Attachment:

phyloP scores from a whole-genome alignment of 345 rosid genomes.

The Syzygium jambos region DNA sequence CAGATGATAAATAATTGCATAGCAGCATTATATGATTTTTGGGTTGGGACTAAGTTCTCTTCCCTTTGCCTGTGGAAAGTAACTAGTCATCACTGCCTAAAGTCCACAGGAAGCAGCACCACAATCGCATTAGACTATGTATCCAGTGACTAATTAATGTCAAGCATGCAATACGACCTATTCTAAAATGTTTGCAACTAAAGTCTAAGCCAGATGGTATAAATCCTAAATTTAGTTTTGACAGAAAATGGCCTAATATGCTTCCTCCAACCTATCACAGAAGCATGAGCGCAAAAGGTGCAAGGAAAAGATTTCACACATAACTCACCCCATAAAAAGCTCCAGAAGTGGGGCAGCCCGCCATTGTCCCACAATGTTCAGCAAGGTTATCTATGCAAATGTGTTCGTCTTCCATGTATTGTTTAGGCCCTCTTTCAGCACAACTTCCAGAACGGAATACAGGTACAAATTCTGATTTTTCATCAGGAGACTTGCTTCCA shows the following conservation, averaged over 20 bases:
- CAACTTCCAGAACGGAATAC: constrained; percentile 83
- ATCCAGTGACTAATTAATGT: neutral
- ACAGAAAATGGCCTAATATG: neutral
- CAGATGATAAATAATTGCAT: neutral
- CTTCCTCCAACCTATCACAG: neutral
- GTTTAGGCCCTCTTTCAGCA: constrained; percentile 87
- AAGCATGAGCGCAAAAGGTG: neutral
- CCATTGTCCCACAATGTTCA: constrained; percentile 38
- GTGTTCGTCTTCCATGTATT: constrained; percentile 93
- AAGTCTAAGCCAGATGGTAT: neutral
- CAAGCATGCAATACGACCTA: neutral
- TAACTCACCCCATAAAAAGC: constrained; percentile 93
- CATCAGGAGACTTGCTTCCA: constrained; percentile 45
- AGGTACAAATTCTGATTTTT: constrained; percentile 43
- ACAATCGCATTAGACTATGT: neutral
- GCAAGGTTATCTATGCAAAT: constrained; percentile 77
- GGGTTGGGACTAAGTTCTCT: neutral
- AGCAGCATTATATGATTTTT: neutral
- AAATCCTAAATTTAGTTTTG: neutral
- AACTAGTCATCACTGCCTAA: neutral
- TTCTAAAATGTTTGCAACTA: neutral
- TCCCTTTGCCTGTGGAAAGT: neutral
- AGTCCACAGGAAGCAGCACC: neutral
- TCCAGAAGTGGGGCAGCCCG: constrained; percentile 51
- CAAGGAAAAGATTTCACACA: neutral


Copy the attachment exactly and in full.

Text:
phyloP scores from a whole-genome alignment of 345 rosid genomes.

The Syzygium jambos region DNA sequence CAGATGATAAATAATTGCATAGCAGCATTATATGATTTTTGGGTTGGGACTAAGTTCTCTTCCCTTTGCCTGTGGAAAGTAACTAGTCATCACTGCCTAAAGTCCACAGGAAGCAGCACCACAATCGCATTAGACTATGTATCCAGTGACTAATTAATGTCAAGCATGCAATACGACCTATTCTAAAATGTTTGCAACTAAAGTCTAAGCCAGATGGTATAAATCCTAAATTTAGTTTTGACAGAAAATGGCCTAATATGCTTCCTCCAACCTATCACAGAAGCATGAGCGCAAAAGGTGCAAGGAAAAGATTTCACACATAACTCACCCCATAAAAAGCTCCAGAAGTGGGGCAGCCCGCCATTGTCCCACAATGTTCAGCAAGGTTATCTATGCAAATGTGTTCGTCTTCCATGTATTGTTTAGGCCCTCTTTCAGCACAACTTCCAGAACGGAATACAGGTACAAATTCTGATTTTTCATCAGGAGACTTGCTTCCA shows the following conservation, averaged over 20 bases:
- CAACTTCCAGAACGGAATAC: constrained; percentile 83
- ATCCAGTGACTAATTAATGT: neutral
- ACAGAAAATGGCCTAATATG: neutral
- CAGATGATAAATAATTGCAT: neutral
- CTTCCTCCAACCTATCACAG: neutral
- GTTTAGGCCCTCTTTCAGCA: constrained; percentile 87
- AAGCATGAGCGCAAAAGGTG: neutral
- CCATTGTCCCACAATGTTCA: constrained; percentile 38
- GTGTTCGTCTTCCATGTATT: constrained; percentile 93
- AAGTCTAAGCCAGATGGTAT: neutral
- CAAGCATGCAATACGACCTA: neutral
- TAACTCACCCCATAAAAAGC: constrained; percentile 93
- CATCAGGAGACTTGCTTCCA: constrained; percentile 45
- AGGTACAAATTCTGATTTTT: constrained; percentile 43
- ACAATCGCATTAGACTATGT: neutral
- GCAAGGTTATCTATGCAAAT: constrained; percentile 77
- GGGTTGGGACTAAGTTCTCT: neutral
- AGCAGCATTATATGATTTTT: neutral
- AAATCCTAAATTTAGTTTTG: neutral
- AACTAGTCATCACTGCCTAA: neutral
- TTCTAAAATGTTTGCAACTA: neutral
- TCCCTTTGCCTGTGGAAAGT: neutral
- AGTCCACAGGAAGCAGCACC: neutral
- TCCAGAAGTGGGGCAGCCCG: constrained; percentile 51
- CAAGGAAAAGATTTCACACA: neutral